By Youlendree Appasamy
Healthy Bugs sat down with Public Service Accountability Monitor’s health researcher, Thokozile Mtsolongo, to find out more about her and the organisation she works for.
The organisation (PSAM) is involved in the promotion of social accountability principles, as well as the greater framework of human rights and holding the state accountable to fulfilling these. The monitoring and advocacy focus of the PSAM aims to improve public service delivery and enhance the progressive realisation of constitutional rights. The PSAM evaluates budgeting, planning, expenditure and performance in the following service delivery departments of the Eastern Cape government: Education, Health, Local Government, Human Settlements and Economic Development and Environmental Affairs.
Thokozile Mtsolongo joined PSAM in 2011. Seeing as Mtsolongo is conducting research for her MSocSci degree on access to maternal healthcare services in rural Eastern Cape, she thought working at PSAM would suit both her research objectives and would be a sustainable job. “But over time, I came to understand the importance and relevance of the work being carried out by PSAM and other like-minded organisations, which I commend,” she said.
Mtsolongo didn’t set out from university with the goal of even being a health researcher, or involved with public health issues but her willingness to expand her knowledge to all fields of social research led her down this path. “My mind was open to expanding my knowledge in social science research. Coming out of university you always think that there is only one path to follow to developing a career. […]I have grown to love making linkages with information gathered, particularly working with numbers (government budgets) and translating those numbers into easy to understand information for the reader.”
In this interview with Thokozile Mtsolongo, health researcher at the Public Service Accountability Monitor (PSAM) explains some of the complexities of the EC Health Budget.
Q & A
- Why is there a recurring problem with underspending in the Eastern Cape province health budget when, according to various media reports and citizens themselves, quality healthcare isn’t being delivered?
“This has been known to be a historical problem within the department and has been going on for years in fact. There have been instances where has been called to answer for not being able to deliver on infrastructure it has planned to deliver on within a particular financial year. Reasons for when the Eastern Cape Department of Health (ECDoH) have not been able to deliver on infrastructural concerns range from supply chain management (SCM) issues within the department where correct procedures have been not being followed, including contracts that have not been carried out properly. In the 2012/2013 Annual Report, it was found that some of the infrastructure backlogs were as a result of strikes by the workers who were contracted to complete building of a hospital in the Eastern Cape. Such instances may not be directly linked to the performance of the Department, but a problem that a contractor needs to sort out with its staff.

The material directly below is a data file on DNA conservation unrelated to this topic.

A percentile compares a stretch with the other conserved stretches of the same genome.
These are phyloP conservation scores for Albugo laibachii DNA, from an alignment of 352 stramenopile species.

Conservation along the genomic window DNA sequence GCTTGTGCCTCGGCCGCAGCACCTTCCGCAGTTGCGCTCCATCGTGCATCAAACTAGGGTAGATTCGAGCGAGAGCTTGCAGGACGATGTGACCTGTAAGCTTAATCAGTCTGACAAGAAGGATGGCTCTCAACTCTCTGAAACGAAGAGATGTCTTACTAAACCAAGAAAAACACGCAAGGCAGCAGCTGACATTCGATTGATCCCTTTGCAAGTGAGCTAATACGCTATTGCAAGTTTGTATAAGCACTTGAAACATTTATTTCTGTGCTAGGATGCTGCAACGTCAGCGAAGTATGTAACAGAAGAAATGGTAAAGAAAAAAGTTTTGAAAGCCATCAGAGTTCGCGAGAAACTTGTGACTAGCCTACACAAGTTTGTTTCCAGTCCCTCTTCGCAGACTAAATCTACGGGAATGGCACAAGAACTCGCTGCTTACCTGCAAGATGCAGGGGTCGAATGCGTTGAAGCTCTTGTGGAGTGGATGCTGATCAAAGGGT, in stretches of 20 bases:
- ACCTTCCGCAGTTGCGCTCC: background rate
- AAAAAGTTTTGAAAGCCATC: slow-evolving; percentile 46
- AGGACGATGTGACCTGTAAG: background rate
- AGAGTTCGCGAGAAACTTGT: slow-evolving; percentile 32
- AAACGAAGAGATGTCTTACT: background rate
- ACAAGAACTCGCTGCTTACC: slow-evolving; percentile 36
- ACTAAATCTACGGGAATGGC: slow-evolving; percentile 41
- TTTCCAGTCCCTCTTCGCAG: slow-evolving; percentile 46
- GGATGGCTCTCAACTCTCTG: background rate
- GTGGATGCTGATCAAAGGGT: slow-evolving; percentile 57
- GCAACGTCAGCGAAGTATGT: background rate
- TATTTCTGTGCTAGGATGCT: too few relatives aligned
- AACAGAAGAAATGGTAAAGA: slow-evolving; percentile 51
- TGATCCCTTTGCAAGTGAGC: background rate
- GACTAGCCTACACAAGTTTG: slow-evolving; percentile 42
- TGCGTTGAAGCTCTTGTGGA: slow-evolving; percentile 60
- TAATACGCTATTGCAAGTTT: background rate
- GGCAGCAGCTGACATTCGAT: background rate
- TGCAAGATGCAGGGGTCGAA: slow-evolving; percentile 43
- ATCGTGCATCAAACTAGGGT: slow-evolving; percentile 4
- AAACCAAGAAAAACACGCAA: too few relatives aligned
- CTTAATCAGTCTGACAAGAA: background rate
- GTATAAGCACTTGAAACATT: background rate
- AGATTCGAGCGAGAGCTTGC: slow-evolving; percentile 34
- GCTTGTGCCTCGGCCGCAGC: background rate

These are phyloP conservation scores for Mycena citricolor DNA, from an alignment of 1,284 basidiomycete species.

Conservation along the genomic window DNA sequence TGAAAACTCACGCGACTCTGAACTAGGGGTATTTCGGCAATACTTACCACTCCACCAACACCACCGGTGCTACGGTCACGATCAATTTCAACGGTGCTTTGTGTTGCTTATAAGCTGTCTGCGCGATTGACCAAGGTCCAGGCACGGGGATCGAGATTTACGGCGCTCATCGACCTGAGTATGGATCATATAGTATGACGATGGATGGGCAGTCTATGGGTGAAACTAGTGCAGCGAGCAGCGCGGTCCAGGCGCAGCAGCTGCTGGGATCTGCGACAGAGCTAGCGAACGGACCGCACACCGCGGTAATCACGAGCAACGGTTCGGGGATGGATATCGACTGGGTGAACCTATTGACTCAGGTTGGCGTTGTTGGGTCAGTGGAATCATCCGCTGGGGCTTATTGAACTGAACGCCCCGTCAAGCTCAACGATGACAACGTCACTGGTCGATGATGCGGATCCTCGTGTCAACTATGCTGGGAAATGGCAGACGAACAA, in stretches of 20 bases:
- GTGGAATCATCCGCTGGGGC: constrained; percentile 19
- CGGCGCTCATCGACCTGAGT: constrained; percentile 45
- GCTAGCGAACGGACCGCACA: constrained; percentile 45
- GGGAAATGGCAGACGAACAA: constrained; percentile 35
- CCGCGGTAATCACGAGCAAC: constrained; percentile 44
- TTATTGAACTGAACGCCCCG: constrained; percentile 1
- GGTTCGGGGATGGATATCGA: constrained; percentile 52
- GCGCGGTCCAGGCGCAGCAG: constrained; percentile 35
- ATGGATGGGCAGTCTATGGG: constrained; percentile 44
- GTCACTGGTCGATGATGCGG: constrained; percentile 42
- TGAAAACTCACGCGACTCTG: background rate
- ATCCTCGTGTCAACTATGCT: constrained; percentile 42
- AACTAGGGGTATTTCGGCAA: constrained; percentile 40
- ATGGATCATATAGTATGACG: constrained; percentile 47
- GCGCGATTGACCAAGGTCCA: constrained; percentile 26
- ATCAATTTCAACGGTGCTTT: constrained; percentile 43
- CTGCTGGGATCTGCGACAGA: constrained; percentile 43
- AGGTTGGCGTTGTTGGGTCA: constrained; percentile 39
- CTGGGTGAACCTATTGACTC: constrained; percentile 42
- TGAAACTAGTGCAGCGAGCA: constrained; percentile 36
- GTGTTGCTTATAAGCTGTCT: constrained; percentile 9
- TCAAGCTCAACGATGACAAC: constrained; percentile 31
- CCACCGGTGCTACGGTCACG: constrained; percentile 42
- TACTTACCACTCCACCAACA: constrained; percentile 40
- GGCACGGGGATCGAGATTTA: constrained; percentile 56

The department needs to continue its work and when it fails we need to be asking questions, because at the end of the day that directly affects the people who seek those services in the mainly rural Eastern Cape.”
- How does HIV/AIDS expenditure fit into the Eastern Cape healthcare budget and how is Makana, as sub-district, benefitting from this?
The HIV/AIDS budget commitment as whole is delivered under two places, that is, the HIV/AIDS sub-programme (which sits under the District Health Services [DHS] programme), as well as the Comprehensive HIV/AIDS Conditional Grant. The DHS programme receives the largest allocation of the health budget. So we have what you call the HIV/AIDS Conditional Grant, which has tended to be the largest Conditional Grant allocated each year in all provinces. The use of the HIV/AIDS Conditional Grant is set at a national level, to fulfil national policies. Provincial HIV/AIDS needs and concerns, and the Department’s MEC sits in a position to determine what these needs are. The 2014/2015 Comprehensive HIV/AIDS Grant [the Conditional Grant] for the province is R 1 449 237 billion.